Monday, 21 April 2014

The signs are good...

The prospect of a good Blueberry harvest seems very real this year. Last year I pruned the bushes very carefully and quite severely, and it seems to have paid off. The plants are just dripping with flowers:

I have six Blueberry plants now, all in pots ranged round the edge of the patio. Two of them are very small still, not big enough to produce fruit this year. All six of them are "freebies" in that they all came from offers in magazines whereby you pay only the postage - which works out at about £3.99 per plant or something like that.

 I know it is early days still ("Don't count your chickens until they are hatched", as they say), but I think this is going to be a demonstration of the wisdom of taking the long-term view in gardening. Sometimes it is better to completely sacrifice a mediocre crop in favour of a better one the following year. Unfortunately I am also aware that my Blueberries would also probably benefit from re-potting into larger containers, but I am not going to do that just now, because it could put at risk the potentially good crop. I think I may attempt that task later in the year, when the crop has been harvested.

I have also been making an "investment" in my garden of a different nature. I have been adding some really special compost to my raised beds. It is composted stable manure, supplied to me by a firm in nearby Woking. This is good stuff, I know. I have used it before with excellent results. Over the last couple of years my crops have been a little under-par, in my view, lacking in vigour, so I thought it was time to re-vitalise the soil. Maybe my home-made compost is not sufficiently nutritious after all...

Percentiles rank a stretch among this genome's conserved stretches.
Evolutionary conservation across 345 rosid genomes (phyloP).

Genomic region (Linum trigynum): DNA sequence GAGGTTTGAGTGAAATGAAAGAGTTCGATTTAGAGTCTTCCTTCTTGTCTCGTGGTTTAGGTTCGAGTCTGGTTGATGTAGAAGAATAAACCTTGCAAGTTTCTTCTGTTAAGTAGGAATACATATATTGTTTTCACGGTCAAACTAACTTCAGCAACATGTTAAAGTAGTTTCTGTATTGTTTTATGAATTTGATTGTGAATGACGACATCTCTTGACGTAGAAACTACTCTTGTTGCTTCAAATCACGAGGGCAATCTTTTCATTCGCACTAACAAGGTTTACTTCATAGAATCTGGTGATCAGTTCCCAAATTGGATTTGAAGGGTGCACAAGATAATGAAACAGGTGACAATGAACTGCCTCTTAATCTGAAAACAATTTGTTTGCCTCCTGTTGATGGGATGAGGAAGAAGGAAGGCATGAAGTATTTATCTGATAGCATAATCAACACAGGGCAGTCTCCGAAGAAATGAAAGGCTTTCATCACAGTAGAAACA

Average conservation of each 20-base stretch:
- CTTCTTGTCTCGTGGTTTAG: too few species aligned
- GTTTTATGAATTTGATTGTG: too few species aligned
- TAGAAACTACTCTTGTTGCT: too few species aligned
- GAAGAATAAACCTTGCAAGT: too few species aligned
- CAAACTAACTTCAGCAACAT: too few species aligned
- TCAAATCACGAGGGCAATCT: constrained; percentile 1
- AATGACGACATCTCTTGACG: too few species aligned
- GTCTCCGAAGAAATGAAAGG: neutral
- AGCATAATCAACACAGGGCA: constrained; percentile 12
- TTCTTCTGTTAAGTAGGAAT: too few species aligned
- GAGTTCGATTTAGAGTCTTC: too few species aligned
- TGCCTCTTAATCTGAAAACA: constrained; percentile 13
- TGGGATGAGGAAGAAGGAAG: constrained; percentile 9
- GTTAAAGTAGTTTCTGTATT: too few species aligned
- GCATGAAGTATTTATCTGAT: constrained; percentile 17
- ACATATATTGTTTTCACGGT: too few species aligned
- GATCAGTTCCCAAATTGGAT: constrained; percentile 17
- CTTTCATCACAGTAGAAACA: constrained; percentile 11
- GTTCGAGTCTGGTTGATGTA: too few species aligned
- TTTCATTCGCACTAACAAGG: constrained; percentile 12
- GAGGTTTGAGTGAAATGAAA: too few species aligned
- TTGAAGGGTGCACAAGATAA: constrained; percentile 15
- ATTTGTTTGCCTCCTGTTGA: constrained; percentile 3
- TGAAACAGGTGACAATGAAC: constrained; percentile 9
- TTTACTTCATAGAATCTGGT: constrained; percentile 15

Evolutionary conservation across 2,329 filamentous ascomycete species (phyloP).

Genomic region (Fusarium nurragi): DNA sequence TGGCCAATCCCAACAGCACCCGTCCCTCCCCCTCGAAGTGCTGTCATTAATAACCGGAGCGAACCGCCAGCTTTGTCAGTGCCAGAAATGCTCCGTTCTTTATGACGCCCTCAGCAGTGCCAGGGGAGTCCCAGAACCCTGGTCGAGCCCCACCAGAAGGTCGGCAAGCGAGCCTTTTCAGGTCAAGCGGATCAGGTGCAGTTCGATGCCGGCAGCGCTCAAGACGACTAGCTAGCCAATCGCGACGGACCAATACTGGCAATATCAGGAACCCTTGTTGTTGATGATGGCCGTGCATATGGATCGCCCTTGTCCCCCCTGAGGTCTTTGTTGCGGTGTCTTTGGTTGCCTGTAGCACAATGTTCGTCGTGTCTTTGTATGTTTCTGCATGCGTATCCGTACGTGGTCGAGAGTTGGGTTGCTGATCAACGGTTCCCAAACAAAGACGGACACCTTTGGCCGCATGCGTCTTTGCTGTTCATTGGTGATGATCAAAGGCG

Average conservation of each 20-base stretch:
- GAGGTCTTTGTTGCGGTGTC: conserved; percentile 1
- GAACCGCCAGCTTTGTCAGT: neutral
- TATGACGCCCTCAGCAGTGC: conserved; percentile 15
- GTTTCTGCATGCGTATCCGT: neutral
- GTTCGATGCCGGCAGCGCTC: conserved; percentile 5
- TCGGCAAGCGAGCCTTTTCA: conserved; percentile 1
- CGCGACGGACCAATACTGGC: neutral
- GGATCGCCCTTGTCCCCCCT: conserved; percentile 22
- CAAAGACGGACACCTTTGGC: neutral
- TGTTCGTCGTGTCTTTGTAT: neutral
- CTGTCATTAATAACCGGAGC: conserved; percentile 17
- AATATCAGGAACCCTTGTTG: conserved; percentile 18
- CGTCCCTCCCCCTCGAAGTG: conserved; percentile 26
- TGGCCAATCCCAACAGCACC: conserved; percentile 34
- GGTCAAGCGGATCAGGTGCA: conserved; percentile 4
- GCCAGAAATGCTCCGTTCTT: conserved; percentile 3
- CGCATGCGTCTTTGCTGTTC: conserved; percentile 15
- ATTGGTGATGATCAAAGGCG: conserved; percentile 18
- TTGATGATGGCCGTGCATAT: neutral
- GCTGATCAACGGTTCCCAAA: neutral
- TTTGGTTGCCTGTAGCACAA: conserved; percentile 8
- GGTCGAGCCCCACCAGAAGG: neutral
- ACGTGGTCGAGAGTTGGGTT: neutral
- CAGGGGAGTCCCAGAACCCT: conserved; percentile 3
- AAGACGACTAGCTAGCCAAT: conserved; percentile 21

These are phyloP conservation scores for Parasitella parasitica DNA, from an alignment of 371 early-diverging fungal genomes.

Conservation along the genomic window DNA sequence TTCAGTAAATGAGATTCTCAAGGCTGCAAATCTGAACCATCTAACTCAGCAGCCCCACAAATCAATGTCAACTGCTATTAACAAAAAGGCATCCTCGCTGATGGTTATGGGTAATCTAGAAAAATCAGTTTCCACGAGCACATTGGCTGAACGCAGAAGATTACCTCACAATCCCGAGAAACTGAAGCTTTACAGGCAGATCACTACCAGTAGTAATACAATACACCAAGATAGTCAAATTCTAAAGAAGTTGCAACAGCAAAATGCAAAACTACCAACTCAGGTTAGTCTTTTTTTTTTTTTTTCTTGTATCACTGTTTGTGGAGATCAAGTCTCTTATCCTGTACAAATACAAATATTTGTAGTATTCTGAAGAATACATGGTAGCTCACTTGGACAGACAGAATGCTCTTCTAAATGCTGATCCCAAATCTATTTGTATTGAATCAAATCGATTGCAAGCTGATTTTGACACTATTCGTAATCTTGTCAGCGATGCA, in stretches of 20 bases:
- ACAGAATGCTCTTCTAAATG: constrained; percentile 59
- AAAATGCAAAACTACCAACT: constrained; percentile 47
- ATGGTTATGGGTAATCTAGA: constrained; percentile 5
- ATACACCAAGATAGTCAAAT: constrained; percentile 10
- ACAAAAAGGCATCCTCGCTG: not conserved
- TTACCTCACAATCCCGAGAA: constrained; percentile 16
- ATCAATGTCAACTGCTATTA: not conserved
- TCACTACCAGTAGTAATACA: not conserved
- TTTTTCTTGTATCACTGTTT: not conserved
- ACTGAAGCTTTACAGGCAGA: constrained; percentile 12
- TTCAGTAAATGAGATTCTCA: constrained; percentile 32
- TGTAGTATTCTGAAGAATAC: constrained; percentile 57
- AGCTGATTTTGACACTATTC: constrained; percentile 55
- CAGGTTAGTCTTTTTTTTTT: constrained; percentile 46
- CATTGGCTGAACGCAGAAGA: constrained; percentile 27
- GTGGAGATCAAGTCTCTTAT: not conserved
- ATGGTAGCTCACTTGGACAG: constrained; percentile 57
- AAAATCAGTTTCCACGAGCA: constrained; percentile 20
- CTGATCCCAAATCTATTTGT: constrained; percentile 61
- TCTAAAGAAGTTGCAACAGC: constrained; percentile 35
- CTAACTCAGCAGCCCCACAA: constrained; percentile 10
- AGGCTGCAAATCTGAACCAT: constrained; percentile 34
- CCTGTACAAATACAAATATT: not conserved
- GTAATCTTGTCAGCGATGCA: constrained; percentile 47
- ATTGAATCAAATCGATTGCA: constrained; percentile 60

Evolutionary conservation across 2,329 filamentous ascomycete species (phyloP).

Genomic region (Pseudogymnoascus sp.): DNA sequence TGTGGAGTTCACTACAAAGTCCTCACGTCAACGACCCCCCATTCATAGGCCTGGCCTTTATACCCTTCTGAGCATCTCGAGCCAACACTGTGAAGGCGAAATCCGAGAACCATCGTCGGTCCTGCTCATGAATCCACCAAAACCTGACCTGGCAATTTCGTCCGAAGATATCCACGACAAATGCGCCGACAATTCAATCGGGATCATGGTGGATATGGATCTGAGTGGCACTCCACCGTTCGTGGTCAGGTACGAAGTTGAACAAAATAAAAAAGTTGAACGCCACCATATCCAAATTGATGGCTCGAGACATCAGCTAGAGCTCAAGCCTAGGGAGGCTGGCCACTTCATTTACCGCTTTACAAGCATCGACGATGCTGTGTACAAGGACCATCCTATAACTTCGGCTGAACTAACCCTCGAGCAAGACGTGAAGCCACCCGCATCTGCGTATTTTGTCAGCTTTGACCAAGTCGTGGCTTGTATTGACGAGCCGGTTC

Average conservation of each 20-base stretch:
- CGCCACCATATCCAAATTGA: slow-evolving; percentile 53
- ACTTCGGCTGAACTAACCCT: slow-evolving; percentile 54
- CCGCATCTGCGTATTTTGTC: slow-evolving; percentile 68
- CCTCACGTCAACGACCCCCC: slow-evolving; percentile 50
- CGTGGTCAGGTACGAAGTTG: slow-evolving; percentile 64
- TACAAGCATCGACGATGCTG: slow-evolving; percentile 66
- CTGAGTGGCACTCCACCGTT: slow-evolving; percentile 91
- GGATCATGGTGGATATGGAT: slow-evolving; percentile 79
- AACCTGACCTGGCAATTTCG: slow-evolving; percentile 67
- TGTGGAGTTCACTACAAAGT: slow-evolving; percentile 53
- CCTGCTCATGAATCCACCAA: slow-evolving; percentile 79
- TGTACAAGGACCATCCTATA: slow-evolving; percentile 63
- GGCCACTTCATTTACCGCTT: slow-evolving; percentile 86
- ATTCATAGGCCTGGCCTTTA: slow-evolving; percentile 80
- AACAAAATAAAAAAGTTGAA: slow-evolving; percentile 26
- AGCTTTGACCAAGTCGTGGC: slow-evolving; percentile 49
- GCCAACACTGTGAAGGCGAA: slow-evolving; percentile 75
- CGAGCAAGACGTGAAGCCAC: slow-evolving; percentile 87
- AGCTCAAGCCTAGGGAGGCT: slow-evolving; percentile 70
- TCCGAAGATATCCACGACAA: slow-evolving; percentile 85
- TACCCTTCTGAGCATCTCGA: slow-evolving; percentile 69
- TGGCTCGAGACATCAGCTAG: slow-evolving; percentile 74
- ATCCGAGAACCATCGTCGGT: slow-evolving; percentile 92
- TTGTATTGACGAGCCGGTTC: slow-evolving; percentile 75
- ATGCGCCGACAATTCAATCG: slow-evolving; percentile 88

Yes, I know that to 99% of the population that photo is dull and boring, but to us gardeners it is not! It shows the greyish old soil being augmented by the new brown stable manure compost.

In due course the bed pictured and its peers will play host to my Winter veg, such as these Brussels Sprouts:


  1. I wish I could find a good source of composted manure. I ought to look for one in the fall to add to the beds.

  2. A lot of the time it's not the organic stuff which is missing but the mineral content. I've added some crushed volcanic rock to my pots last year & it seemed to do well, so will add some to the ground this year


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